Joni Mitchell – For The Roses (chosen by Will) As her immediate follow up to the critically acclaimed ‘Blue,’ Joni had some proverbial and musical shoes to fill. But in her typical fashion, she followed her creative impulses first which led her to a remote cabin in the geographical landscape of British Columbia where most of the writing of ‘For The Roses’ took place. Somewhat known as a confessional about her departing romances with James Taylor, beyond that, I think this album is one of, if not the most vulnerable in her catalogue. In ‘Cold Blue Steel And Sweet Fire,’ she doesn’t hold back descriptions of the ugliest side of ones’ heroin use; “edgy black cracks of the sky / pin-cushion prick / red water in the bathroom sink” personifying the underworld with “the shadow of lady release” saying “come with me, I know the way / she says it’s down down down the dark ladder.” In ‘Lesson In Survival,’ we get to know her better; “I know my needs / my sweet tumbleweed / I need more quiet times / by a river flowing / you and me, deep kisses and the sun going down.” That’s the thing about Joni; you never have to ask her what she ‘really’ means!
On perhaps one of her best songs (though there are many) ‘Blonde In The Bleachers,’ she strips away any sense of romantic idealism when she sings “you can’t hold the hand of a rock & roll man very long / or count on your plans with the rock & roll man very long / compete with the fans for your rock & roll man for very long / the girls and the bands and the rock & roll man.” Love songs to me are always better if they’re about the one who got away and I’ve always admired her musical timing & ability to ramble, having it all come together so naturally in her playing style. I had a number of her albums on permanent rotate in my Toyota corolla a few years ago, but I’m pretty sure it was this one (and perhaps some of ‘Court And Spark’) that partially blew the speakers.
The Wilderness of Manitoba release a new EP, Orono Park, on Monday and bring their superlative folk to London for two gigs next week – one at Thamesis on Tuesday, and one on Wednesday at The Slaughtered Lamb.
September 23, 2011 No Comments
That’s me, myself and I up there. Stephen W. Thomas. Glastonbury. Apologies if I look grumpy, but that is a) my neutral face, so shut the hell up, and b) the result of 72 hours of exhaustion. 2011 was the greatest hits of Glastonbury – the year where the Eavis family brought back some of the most historic acts of the past 41 years. The Spirit of 71 stage presented us with bands who had played the festival forty years ago. The Park Stage relived two of the more legendary Glasto sets of the 90s with their ‘secret’ appearances by Radiohead and Pulp. And the weather provided us with memories of every extreme we’ve ever seen at the festival – the miserable rain, the toffee/fudge mud and the sweltering, sweltering heat. Let’s look back at 2011 through photos, and some stories of our… more interesting experiences.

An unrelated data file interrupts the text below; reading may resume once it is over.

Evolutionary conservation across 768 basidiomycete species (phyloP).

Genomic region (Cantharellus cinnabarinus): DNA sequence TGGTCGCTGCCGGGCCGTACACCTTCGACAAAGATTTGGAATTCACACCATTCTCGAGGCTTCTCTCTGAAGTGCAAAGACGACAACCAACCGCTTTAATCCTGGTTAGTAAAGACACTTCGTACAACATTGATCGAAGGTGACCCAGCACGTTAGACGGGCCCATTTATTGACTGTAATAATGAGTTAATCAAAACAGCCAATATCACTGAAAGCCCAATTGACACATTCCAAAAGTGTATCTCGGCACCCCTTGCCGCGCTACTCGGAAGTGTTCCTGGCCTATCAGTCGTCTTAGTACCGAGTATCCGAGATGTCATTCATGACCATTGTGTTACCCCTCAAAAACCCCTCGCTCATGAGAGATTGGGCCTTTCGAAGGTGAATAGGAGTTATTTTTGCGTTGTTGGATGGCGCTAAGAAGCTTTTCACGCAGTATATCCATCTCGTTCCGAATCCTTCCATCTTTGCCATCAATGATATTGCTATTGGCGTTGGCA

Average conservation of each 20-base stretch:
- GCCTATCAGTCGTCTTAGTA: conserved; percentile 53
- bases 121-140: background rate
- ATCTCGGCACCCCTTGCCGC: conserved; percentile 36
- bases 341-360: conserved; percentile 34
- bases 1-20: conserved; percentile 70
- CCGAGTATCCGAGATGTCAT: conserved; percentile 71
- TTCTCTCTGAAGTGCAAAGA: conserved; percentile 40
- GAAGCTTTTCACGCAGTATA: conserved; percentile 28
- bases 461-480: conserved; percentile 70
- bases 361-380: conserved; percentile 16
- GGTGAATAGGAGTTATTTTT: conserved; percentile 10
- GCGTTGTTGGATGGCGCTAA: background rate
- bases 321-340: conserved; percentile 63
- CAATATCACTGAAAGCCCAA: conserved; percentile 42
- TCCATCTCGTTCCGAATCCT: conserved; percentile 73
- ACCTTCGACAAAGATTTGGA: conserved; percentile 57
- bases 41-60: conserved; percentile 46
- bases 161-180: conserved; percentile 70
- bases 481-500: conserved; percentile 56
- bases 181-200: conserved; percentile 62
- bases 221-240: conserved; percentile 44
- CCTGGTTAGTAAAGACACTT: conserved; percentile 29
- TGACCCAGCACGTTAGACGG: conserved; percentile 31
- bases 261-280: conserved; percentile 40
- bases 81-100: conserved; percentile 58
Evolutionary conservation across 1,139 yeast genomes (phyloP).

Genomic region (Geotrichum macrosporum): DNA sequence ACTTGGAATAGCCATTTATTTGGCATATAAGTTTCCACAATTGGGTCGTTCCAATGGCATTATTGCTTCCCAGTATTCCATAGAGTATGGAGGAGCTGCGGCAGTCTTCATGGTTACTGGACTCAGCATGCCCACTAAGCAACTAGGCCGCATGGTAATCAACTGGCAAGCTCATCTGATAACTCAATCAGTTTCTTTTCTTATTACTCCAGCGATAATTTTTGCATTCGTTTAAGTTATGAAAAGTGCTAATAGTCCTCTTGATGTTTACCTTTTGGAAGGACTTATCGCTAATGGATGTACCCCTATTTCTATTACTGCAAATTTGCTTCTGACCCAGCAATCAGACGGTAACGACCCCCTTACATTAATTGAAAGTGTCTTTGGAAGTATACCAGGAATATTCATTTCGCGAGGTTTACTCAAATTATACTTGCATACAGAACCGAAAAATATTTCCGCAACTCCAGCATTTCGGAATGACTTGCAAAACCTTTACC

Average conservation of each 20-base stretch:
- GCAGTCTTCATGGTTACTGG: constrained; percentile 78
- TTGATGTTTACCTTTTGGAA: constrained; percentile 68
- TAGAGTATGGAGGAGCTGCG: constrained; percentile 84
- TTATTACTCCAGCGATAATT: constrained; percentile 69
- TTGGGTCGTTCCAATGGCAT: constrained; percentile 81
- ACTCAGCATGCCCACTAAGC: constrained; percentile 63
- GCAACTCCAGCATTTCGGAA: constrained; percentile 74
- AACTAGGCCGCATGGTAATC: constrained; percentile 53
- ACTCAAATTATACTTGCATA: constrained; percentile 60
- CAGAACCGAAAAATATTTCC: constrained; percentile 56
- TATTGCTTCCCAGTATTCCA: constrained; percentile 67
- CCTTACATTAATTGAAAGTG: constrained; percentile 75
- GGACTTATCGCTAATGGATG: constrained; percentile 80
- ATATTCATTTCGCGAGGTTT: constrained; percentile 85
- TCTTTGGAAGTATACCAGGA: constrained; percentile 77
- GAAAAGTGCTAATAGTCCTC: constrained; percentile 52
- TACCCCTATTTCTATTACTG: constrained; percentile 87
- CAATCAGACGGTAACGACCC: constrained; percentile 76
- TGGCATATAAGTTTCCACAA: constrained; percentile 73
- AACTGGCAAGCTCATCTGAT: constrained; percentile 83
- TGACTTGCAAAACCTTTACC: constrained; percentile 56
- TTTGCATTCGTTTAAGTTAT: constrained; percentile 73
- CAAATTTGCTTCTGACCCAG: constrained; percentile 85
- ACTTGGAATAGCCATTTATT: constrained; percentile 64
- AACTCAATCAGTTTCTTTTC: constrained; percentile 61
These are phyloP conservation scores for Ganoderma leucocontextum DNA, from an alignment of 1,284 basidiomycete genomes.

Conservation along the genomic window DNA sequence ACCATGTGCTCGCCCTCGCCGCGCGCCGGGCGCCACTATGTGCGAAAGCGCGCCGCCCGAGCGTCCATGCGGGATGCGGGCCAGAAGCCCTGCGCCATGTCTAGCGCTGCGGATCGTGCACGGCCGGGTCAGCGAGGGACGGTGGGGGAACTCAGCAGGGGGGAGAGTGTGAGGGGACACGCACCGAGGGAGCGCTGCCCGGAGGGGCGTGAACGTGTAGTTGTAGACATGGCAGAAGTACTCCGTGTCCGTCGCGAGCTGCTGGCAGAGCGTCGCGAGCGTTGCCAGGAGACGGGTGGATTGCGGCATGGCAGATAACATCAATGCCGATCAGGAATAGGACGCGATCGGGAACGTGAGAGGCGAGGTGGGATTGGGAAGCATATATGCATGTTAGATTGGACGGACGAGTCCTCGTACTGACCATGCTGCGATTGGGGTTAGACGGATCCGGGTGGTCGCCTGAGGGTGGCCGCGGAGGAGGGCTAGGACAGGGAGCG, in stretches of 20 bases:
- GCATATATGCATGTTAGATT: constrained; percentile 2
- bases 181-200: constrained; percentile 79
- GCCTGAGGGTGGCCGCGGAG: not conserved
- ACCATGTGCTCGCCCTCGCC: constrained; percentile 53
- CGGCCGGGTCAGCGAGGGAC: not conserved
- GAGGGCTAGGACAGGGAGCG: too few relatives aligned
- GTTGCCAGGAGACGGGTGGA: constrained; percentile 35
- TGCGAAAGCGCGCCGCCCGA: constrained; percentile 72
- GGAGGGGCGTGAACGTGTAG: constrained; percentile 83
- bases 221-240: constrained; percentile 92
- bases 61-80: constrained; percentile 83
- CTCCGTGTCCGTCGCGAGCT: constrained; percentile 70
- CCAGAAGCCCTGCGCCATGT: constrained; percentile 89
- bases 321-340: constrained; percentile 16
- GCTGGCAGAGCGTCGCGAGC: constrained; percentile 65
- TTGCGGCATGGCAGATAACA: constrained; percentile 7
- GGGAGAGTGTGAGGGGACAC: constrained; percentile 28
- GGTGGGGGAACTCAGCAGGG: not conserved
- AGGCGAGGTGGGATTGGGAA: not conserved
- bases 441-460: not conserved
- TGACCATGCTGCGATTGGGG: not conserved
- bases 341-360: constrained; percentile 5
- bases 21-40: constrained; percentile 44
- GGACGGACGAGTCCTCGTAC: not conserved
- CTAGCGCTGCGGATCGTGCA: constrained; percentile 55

We’d been wishin’ and a-hopin’ for weeks in the run-up to this year’s Glastonbury, but as the train drew closer to Castle Cary it was painfully obvious what was in store, the rain dragging itself staggered along the glass of the windows. Cue a weekend of lost wellies, over-priced ponchos and over-enthusiastic cheers whenever the sun came out. Which made Sunday very, very noisy.
Some bands, fortunately, are made for the rain – Bright Eyes drew a large crowd for his vaguely emo folk-rock, and angry songs like ‘Lover I Don’t Have To Love’ worked well in the cool drizzle come Friday afternoon. There was a suspicious amount of songs featuring the word ‘rain’ or some deriative scattered across the set. Either Conor Oberst was angling his set in a very specific direction, or he’s a bit of a miserable sod. Not our place to say, mind.
This is a cage. With a disco ball inside. Not that this is remotely evocative of Glastonbury’s stand on dancing – after all Kool and the Gang headlined West Holts on the Sunday. A day earlier Janelle Monaé had dragged a thousand feet from the mud as they stomped and twisted to tracks from her debut album The ArchAndroid and a cover of The Jackson 5′s ‘I Want You Back’ that sounded eerily like the original in many ways.
In fact, the best stage all round for dancing and moving and being a little bit surprised was West Holts. We’ve said it once or twice over the years (including in our mini review earlier in the week), but West Holts is the BBC4 of Glastonbury. The gang above are enjoying a much-welcomed burst of sunshine that came both literally and by way of Fool’s Gold, whose summery tones lightened the moods of everyone in the field on Saturday afternoon.
The biggest treats of Glastonbury often come from the smallest acts. Not the insect circus hiding in the Avalon film, but the unsigned acts making their way in the only way unsigned acts can – by playing bloody everywhere. The Worry Dolls, who we go on about endlessly on here played a storming set on Wednesday afternoon that resulted in an unplanned encore. That’s Zoe sitting above, tuning the ukelele on which she had learnt all of their songs the night before (a banjo had seemed to unwieldy for the festival). Twin Brother played the BBC Introducing stage Friday morning. Emily and the Woods stole some hearts with her humble Acoustic stage set – including a delightful ‘Single Ladies’ cover. Incidentally, catch The Worry Dolls at our Folkroom gig on July 20th. That wasn’t a plug. That was me doing you a favour.
I tell you with some certainty that this isn’t true. I trekked 40 minutes through the mud to Coach Gate A in order to bring you that info, but that’s just what I go through for you guys.
A lesson in festival journalism. It’ll take you just seconds to find shots of this year’s Glasto in which people are stranded in great lakes of mud, or covered in it as though they woke in a great silt lake. Do not be fooled, sofa-festivalists of the world! Though the mud was pervasive across the festival, it was stodgy and sticky mud, not big wet mud. The above shot is one of only three puddles or so on the whole site, and the girls walking through it are doing so purely for the benefit of a camera just out of shot. So, yeah. Class dismissed.